• Continuing clean-up of laws gives hope, especially as states compete for simplifying regulations.

      • RBI master directions.

  • Some continuing infirmities that especially hurt new firms:
    • Infrastructure plus logistics: Weighted against the small.
      • Roads, ports, airports, power, internet marketplaces
    • Land: Weighted against the new.
      • Competition between states
    • Finance: Weighted against new and untried. Changing with technology and new institutions.
      • Small firms and small banks -- evidence: Small finance banks
      • Unique ID: Government
      • TReDS
      • Start-ups – liberalizing
  • Still uneven playing field on distress.
    • Resolving large firms very difficult: Workers as pawns.
      • Courts focus on revival rather than resolution
      • Promoter benefited
      • Hard for debt to recover money
      • Laws become more draconian to give creditors powers
    • Laws applied more quickly to small firms, sometimes with a bias to creditors.
    • Operational and speedy bankruptcy code will level the playing field.
      • Negotiating in the shadow of bankruptcy
  • Issues of excessive market power and predation.
    • Competition Commission showing its mettle
    • Need to ensure awards survive appeals
  • Why greater concern now on issues of competition and entry?
    • The jobs agenda: Job is the best form of inclusion.
    • Growing small firms as job creation

b) Protection of property rights

  • Private property protection needed to incentivize activity: I eat what I kill.

    • Broadly protected in India

    • Is it too well protected – land for infrastructure

  • Moderate and predictable taxes and estate duties – Government has delivered.

    • Administrative steps to rein in unnecessary tax demands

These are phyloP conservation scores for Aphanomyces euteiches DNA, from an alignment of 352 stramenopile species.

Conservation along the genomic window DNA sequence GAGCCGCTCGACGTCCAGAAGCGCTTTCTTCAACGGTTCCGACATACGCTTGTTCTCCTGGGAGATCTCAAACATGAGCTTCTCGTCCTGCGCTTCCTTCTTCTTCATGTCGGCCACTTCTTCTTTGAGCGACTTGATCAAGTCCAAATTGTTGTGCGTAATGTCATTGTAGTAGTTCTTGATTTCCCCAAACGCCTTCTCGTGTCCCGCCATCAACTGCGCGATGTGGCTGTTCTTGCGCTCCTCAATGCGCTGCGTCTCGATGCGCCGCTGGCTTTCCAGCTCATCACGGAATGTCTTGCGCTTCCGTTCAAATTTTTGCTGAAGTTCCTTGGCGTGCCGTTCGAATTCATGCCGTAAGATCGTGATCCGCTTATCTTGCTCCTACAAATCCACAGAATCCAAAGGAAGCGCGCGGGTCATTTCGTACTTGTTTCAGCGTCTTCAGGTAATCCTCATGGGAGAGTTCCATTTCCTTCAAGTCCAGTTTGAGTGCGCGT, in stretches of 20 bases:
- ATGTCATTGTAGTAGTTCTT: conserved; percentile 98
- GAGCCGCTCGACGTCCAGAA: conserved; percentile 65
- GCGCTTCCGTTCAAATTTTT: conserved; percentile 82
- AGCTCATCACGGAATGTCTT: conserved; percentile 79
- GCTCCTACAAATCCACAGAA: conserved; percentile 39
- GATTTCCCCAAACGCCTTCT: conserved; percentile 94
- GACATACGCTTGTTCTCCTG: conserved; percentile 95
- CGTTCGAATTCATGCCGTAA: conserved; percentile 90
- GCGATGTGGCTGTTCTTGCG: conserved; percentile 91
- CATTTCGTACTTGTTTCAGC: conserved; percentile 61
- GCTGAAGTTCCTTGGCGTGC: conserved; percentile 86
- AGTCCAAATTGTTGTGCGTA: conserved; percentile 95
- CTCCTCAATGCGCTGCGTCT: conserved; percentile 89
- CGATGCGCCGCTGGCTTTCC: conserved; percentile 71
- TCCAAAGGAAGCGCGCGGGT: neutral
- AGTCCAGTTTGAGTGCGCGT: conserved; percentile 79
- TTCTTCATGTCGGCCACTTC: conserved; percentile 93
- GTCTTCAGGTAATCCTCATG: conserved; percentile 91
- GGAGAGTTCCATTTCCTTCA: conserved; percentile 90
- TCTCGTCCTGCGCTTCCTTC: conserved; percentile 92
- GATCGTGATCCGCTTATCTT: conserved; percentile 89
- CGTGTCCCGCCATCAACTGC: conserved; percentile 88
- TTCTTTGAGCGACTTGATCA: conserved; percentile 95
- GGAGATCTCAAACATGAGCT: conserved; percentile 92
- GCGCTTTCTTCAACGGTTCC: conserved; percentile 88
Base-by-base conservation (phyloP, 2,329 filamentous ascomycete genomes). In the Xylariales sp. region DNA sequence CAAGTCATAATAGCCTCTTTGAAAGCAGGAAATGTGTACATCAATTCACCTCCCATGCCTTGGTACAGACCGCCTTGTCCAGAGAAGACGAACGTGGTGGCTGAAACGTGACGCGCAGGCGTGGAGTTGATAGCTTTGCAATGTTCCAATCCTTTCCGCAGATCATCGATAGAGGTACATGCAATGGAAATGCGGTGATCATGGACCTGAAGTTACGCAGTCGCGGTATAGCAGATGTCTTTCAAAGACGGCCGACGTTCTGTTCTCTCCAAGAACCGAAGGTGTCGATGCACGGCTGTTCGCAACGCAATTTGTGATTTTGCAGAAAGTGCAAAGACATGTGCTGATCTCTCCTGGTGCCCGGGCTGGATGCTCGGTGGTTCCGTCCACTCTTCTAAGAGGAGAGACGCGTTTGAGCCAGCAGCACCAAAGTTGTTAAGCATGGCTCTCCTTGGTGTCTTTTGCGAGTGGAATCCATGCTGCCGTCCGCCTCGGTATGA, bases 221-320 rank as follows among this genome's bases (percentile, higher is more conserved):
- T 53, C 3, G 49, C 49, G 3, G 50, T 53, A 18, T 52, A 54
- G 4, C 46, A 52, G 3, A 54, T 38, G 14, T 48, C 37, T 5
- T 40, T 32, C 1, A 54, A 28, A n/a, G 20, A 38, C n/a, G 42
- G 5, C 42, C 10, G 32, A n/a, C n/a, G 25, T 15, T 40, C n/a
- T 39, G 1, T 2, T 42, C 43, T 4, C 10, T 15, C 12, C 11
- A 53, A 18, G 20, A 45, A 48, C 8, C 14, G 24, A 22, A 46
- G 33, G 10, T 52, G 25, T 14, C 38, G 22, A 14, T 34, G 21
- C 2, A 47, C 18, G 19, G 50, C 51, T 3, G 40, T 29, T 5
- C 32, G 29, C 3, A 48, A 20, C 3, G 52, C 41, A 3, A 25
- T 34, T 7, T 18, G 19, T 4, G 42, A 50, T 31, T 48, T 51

• Automation of significant parts of the tax process

  • Retrospective taxation: Clear government statement. However, base erosion and profit shifting – worldwide issue that large corporations need to answer – equal requirement of transparency on corporate side: Need for global agreements.

c) Broadening access to capabilities

  • Aam aadmi attaches no value to free enterprise if he cannot participate.

  • Increasingly, enterprises of the future require employees to have decent education and health.

  • Malnutrition curses an individual for life, as does poor early education.

  • Effective delivery of social programs so that everyone has the ability to compete is absolutely necessary.

  • Capitalism starts at age 21!

d) A Basic Safety Net

  • Competition can be ruinous despite one’s best efforts.

  • Need a basic safety net, not focused on firms but on individuals:

    • Unemployment insurance, basic healthcare, old age pensions

  • Should not be prohibitively costly for government.
    • Cost entitlements and incorporate into budget liability projections

    • Charge reasonable premiums for the insurance

    • Recognize that if insurance is not explicit, it will be implicit in a democratic society.
  • Safety net can also encourage people to take risks they would shy away from otherwise.

In conclusion

  • India has come a long way in encouraging free enterprise.

  • From tiny shops to large internet start-ups, the spirit of entrepreneurship is alive.

  • Graduates increasingly want to start businesses or work for start-ups rather than go to an established consultancy or bank.

  • Doing business is more reputable, as is getting rich.

  • But a lot more work is needed to improve the environment so that everyone has a chance. Rather than looking for special dispensations, business has to push for improving the business environment for everyone. Glad business associations are increasingly doing this.

  • As Palkhivala said, India always seems to find the way, perhaps not quickly and not linearly, but in due course.


1Notes for the 13th Nani A. Palkhivala Memorial Lecture by Dr. Raghuram G. Rajan, Governor, Reserve Bank of India on February 4, 2016 at Mumbai